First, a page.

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What the Lion Taught Me

IMG_1800The Lion from my book asked to speak with me privately. I met with him on the couch, where he sat firmly, regally, and with the hint of a smile, which Lion rarely does. He’s far too stern, far to serious most of the time.

“You asked to see me?”

“Yes, I did,” he said with his traditional rumble of a voice. “I just wanted to thank you for portraying me with some nobility in your book.”

“You’re very welcome, but I can’t take too much credit. I simply wrote the truth. You showed yourself to be the true leader we all knew you were.”

“Yes, and I knew you would be just the right person to write about that incident with the Moths. Those were some very trying days. But, I knew you were the perfect person to write about the whole ordeal. Thankfully, all of us animals made it through that crisis. You captured that historic moment in your book ideally.”

“Thank you again, sir. I certainly do appreciate that.”

“Now, you do know not everyone is happy with you.”

“Yes, I do know the Rabbit wasn’t very happy about my calling him a gossip. I haven’t heard from the Tiger. I think he’s giving me the cold shoulder.”

“Ahhh, well. I can only give you the same advice we all had to learn through that horrible ordeal with the Moths: be brave. Stay true to your convictions and be brave. It will hurt, it can sting. But, you will retain some nobility if you do what you think is right.”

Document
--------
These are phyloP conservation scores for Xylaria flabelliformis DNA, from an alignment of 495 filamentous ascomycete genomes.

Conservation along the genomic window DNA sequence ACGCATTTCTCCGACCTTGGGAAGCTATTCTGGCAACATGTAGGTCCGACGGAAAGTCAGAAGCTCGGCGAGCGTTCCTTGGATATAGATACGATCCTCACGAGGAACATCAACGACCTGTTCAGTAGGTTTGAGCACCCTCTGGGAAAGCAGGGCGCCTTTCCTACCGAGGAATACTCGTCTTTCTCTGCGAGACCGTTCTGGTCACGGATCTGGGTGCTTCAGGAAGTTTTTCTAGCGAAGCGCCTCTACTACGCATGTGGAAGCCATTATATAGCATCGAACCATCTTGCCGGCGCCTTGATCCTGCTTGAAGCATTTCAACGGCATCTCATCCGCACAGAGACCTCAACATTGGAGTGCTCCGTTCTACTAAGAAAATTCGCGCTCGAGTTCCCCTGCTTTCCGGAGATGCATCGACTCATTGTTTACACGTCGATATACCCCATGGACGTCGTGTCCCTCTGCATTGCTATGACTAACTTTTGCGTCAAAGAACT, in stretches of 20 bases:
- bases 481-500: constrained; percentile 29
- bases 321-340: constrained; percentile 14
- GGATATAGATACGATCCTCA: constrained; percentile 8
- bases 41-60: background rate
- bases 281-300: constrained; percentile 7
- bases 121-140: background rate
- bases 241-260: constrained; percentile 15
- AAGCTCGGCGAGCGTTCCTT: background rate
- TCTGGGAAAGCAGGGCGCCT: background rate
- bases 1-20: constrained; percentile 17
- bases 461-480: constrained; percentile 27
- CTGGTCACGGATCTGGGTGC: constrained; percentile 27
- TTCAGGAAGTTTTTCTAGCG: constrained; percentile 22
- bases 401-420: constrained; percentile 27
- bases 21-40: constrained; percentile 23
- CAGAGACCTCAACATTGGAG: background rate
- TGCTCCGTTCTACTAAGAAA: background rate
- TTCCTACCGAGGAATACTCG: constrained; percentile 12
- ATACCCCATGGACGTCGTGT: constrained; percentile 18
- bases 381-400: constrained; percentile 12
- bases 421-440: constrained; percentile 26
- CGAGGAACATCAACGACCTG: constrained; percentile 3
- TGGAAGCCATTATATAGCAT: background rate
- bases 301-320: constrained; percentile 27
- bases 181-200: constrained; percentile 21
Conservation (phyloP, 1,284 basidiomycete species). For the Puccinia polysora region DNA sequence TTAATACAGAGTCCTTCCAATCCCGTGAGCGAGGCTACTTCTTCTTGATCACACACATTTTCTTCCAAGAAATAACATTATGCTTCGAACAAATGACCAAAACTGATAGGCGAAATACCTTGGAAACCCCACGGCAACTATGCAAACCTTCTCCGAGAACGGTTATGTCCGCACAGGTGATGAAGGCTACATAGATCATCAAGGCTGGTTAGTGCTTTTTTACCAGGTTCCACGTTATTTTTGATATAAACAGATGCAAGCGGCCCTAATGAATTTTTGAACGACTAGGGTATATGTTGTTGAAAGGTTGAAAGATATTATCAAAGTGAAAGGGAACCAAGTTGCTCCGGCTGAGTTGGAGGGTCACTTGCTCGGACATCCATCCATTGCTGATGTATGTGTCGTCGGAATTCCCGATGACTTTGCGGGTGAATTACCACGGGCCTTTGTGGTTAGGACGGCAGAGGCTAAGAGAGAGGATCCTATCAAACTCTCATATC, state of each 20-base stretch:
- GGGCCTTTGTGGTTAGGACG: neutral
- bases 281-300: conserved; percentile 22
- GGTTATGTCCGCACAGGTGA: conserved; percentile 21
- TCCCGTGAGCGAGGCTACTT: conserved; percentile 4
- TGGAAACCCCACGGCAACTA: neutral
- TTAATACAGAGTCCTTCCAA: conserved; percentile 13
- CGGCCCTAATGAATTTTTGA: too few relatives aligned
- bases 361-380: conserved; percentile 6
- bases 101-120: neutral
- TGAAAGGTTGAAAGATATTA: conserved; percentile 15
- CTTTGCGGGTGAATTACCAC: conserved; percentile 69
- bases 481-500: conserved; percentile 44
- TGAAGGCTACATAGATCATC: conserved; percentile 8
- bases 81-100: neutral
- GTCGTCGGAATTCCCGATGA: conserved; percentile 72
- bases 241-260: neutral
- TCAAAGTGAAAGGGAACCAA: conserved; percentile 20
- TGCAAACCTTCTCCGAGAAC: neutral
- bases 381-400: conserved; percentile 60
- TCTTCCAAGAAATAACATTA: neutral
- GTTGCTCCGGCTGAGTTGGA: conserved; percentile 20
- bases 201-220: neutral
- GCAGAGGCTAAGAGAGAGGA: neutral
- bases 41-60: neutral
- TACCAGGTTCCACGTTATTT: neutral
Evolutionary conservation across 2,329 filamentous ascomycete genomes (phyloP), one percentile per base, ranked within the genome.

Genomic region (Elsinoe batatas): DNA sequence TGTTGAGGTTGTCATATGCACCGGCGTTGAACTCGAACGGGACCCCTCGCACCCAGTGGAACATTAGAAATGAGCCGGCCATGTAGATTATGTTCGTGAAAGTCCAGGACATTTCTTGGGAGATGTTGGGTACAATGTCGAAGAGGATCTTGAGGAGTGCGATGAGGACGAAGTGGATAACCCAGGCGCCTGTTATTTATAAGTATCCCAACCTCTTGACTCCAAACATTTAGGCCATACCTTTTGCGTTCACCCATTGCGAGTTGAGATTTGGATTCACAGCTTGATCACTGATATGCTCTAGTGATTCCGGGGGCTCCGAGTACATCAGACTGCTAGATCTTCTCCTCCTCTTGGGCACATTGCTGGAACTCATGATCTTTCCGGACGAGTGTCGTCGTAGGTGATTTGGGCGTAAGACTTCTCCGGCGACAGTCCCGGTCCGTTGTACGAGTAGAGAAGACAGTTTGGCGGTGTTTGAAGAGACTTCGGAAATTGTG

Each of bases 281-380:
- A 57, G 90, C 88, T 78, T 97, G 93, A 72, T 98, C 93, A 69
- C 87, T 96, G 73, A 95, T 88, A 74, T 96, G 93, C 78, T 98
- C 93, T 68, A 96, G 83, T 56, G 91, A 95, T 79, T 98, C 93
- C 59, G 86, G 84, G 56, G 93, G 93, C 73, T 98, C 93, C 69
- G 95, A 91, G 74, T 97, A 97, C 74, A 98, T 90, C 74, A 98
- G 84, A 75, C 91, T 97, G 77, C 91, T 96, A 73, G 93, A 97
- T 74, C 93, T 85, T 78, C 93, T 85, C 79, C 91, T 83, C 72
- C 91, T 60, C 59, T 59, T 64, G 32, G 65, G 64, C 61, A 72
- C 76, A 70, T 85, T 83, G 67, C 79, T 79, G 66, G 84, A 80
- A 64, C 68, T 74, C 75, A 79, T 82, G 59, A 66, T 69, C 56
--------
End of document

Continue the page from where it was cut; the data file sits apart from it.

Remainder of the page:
I just lowered my head and heard the Lion speak truth. Sometimes bravery hurts.

“Thank you, Lion, for your time and your advice.”

“You’re quite welcome, young sir….”

I was given the nod that my audience with the royal animal was over.

“And Gregory,” he said as I was leaving the room, “more people love you than not. Remember that.”

Amazing what you can learn from your own book….

If you’d like to read about the knit animals and the crisis the Lion discussed about the Moths, be sure to check out the book, “The Teddy Bear That Saved Me.”

teddyfrontSigned Hardcover first editions are here.

Paperback versions from amazon are here.

Instant download in pdf available here.

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One comment

  1. I thoroughly enjoyed reading your book, THE TEDDY BEAR THAT SAVED ME, It is one of those books that keeps one interested and wanting to read on to the end, Having the moths as an enemy worked really well, but in reality moths do not eat wool. They lay eggs on wool and when the larvae hatch, they are the eaters of wool. Few people know that. I just consider the attacking moths as part of the fiction of this well told tale.
    I really think this book should be published by some well known publisher of children’s books, but I do not know how one would accomplish that.

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